In regards to employee productivity, fewer instances of eyestrain and eye-related headaches are likely to decrease the number of breaks an employee needs to take away from the screen. Plus, improved eye health will enable them to better concentrate on their work and maintain a good production rate.
Considering the significant impacts that such a simple thing as natural light can have on a workforce, it is clear that employers should try to achieve this in their workplace if possible. In addition to the productivity and health benefits, remember that natural light is by far the cheaper option for lighting your office in comparison to artificial light.
Via Business : How to Increase Productivity at Your Workplace
By implementing these 9 changes, your business can improve employee productivity.
People usually have a dedicated workspace or office because they find they work much more efficiently without the distractions of home. In some circumstances, it also allows for a better work/life balance, as the home is for family life and downtime, whereas the office is purely a place for work. Working from home can often blur these lines.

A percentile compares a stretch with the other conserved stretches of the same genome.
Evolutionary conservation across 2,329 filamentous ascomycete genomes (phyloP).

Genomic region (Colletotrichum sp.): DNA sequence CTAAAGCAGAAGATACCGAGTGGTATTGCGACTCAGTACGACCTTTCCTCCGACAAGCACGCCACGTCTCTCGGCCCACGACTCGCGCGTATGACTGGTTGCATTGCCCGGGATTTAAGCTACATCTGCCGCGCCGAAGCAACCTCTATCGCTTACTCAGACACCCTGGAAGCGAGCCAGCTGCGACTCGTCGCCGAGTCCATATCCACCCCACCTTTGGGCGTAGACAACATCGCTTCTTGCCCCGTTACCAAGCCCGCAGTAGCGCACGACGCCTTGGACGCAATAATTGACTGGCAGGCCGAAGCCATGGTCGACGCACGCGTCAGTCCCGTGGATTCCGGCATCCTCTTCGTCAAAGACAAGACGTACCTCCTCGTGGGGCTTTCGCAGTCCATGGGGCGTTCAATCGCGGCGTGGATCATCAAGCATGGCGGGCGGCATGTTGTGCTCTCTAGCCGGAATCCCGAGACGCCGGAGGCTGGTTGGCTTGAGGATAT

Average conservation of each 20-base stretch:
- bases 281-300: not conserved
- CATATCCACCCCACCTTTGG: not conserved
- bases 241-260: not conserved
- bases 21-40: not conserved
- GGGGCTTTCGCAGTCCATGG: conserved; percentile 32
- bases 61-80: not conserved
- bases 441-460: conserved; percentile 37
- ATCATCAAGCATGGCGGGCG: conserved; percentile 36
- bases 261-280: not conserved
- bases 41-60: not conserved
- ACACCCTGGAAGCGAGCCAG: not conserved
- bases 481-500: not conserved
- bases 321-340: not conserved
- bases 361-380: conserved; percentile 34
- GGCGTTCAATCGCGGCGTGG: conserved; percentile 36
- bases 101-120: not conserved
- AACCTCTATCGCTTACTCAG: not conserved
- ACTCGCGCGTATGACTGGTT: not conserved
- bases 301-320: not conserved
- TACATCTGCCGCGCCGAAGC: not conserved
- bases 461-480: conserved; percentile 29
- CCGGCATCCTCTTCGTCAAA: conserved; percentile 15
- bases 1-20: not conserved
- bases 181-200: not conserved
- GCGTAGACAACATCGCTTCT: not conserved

Office spaces can – and ideally should – be crafted to improve the productivity of each individual employee, by designing the workplace better. An article in Inc. mentions that practical office design solutions tend to help workers focus more.
However, functional design is only one-half of the equation. Businesses also need to include a methodology for helping workers find mental peace. The modern world is increasingly hectic, and workers that have their minds focused on other things can’t function at peak performance levels. Companies can incorporate several things, both in their design, and to promote positive office culture, to help their employees enjoy their jobs. Here we explore some of the measures that businesses can put in place to help their employees be more productive.